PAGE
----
Woodworkers Guide: Easy to build Continuous Motion Treadle Lathe

Woodworkers Guide: Easy to build Continuous Motion Treadle Lathe
Guest Post by WoodChuxHere's an inexpensive, portable treadle lathe design that you can make in a couple of weekends, out of scrap wood, and some relatively inexpensive hardware. But don't let the quick build time fool you. The simple design of this heavy duty shop built lathe makes it as easy to use as it is to build. Whether you are looking for a daily use lathe, a conversation piece, or want to turn using the sweat of your brow, this is the lathe for you. Woodworking has been a lifelong passion of mine. It all started one cold Christmas morning when I was 6 years old.

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Build an 1805 Treadle Lathe by Stephen Shepherd Stephen Shepherd is a maker of traditional pattern woodworking tools and a writer on early woodworking technique. His passion for this subject has inspired him to design, build and develop a set of plans for a reproduction 1805 turning lathe, with a small workbench area conveniently built into the lathe bed. While it is easy to dismiss a foot-powered tool as inefficient in the modern age, foot powered lathes give you a wonderful mix of safety, control, and exercise. Turning speeds are lower, but with sharp tools you will turn as fast as with an electric lathe. The speed is infinitely variable and the lathe can even go backwards, which is a help for finishing.

Willow Bark Slip Whistle | Tardigrade The Willow Bark Slip Whistle is a nice easy little project requiring only a small knife and a piece of freshly cut willow. The piece of willow should be about thumb width in diameter and about a hand span (150mm) in length (this will be plenty for the whistle and also give you a good length ‘working handle’ to carve with safely). For this example I’m using a piece of Grey Sallow as it is locally abundant in the area, but any willow will work just as well. It works best in the spring or early summer when the sap is rising in the trees. Safety first, note the comfortable sitting position with elbows resting on the knees, and a wooden chopping block for cutting onto. Getting screws to hold in end grain Because wood is relatively weak perpendicular to its grain, screws don't hold that well when screwed into the end grain. This firstly because the thread has a harder time cutting into the grain fro the side, and also because what it does grab shears out more easily, as the shear is cross-grain. Wood screws do, however, hold extremely well in cross grain.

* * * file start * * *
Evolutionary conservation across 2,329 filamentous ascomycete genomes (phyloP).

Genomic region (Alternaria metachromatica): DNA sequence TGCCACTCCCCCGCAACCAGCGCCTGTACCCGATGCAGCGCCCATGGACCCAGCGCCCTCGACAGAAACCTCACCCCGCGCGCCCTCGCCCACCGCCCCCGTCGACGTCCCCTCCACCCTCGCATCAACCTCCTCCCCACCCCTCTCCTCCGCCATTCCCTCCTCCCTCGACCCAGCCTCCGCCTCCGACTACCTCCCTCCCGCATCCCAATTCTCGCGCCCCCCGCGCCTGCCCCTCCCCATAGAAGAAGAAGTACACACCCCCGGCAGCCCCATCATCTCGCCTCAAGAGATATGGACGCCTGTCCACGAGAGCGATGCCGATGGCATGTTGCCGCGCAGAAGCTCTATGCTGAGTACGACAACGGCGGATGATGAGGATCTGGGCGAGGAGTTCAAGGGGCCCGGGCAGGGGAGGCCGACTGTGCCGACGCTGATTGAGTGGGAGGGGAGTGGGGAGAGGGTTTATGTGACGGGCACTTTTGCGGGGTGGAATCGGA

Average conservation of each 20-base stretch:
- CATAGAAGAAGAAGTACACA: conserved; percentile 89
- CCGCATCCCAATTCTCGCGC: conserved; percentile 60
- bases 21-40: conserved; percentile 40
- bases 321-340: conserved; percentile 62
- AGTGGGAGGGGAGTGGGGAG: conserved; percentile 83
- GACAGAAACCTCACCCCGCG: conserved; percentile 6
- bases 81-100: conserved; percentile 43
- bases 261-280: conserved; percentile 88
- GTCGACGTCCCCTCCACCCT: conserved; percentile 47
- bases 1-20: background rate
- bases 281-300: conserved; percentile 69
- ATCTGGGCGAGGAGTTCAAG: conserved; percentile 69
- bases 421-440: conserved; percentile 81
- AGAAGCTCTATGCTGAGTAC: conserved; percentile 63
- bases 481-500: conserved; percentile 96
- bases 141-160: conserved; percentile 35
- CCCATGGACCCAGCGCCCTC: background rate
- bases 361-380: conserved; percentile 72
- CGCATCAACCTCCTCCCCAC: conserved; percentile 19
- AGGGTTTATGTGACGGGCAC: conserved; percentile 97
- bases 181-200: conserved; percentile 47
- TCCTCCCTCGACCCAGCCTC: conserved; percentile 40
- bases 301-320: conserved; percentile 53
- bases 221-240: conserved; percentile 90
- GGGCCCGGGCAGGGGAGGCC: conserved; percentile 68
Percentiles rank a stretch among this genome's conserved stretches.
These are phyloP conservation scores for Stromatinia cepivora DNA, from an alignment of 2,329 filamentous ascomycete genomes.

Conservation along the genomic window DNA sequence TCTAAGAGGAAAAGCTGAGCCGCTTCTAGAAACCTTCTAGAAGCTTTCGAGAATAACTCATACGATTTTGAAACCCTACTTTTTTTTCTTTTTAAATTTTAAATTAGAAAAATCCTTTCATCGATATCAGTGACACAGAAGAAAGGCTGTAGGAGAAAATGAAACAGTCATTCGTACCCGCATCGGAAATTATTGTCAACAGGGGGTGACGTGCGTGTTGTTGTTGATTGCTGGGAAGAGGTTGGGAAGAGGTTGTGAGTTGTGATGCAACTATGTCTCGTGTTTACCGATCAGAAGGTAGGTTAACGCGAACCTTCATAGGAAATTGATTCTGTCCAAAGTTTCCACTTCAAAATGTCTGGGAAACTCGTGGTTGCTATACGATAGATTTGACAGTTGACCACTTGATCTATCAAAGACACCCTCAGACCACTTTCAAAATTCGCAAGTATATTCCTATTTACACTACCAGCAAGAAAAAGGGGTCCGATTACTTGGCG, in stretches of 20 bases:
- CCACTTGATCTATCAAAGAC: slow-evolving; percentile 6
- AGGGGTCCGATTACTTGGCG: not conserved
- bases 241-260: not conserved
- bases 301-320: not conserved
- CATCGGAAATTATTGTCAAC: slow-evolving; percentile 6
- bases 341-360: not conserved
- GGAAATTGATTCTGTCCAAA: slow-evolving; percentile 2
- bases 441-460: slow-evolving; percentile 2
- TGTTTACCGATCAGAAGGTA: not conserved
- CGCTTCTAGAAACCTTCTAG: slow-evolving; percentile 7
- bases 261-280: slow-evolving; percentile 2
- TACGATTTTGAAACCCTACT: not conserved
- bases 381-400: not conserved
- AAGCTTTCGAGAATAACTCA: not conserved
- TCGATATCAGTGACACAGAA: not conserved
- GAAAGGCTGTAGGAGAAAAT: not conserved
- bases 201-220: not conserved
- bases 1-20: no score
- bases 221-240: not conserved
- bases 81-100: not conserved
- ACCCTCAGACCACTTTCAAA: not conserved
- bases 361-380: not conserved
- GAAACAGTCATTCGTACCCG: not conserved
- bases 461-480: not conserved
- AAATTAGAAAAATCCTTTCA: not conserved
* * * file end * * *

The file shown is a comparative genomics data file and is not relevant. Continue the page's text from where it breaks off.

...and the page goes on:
Four Simple Woodworking Joints Here (Pic 9) are the 4 main joints that you can use to make everything from shelves to rocking chairs. A-Wedged Mortise and Tenon JointsPic 9-A A tenon is usually a round or square piece of wood that goes partially or all the way through a hole cut into another piece of wood. Here you see a square tenon. Pic 9-B-Sliding DovetailThe sliding dovetail is useful for braces on doors or for attaching chair legs to chair feet and chair legs to chair or stool seats. Underhill Foot-powered Lathe and Scrollsaw In the comments for “One Schwarzpower. Fail.” Chris C. mentioned Roy Underhill’s “Lathe from a Loft” article, which we ran in the October 2000 issue of Popular Woodworking. In this story, Roy used recycled lumber (read: he went dumpster diving, much to his daughter’s embarrassment) to make a treadle lathe and scrollsaw.

Free Woodworking Software See also: Free online ww software, Free trial ww software Here is an assortment of free woodworking programs than can be downloaded and run directly on your computer. Most of these programs have been around for awhile so you can feel reasonably secure that they are virus and spyware free.

Luthier Clamps Luthier Clamps Steve Maskery 9th June 2005 A version of this article first appeared in Good Woodworking #165. These Luthier clamps are quick and easy to make, and light to use; great when you need lots of clamps rather than lots of pressure. Each clamp consists of a bar, a fixed head and a movable cam-operated jaw. How to Build a Garden Arbor: Simple DIY Woodworking Project The obvious way to define your yard is to put up a fence. The cool way is to forget the fence and just build a gateway -- a portal from here to there that implies a change of space without presenting a physical barrier. Materials are readily available -- 4 x 4s for the posts, 2 x 6s for the arches and braces, and 1 x 6 stock ripped to width for the remaining pieces. You can use pressure-treated lumber if you can find straight, dry stock -- warped wood will just leave you frustrated. We chose cedar as a carpenter-friendly alternative.

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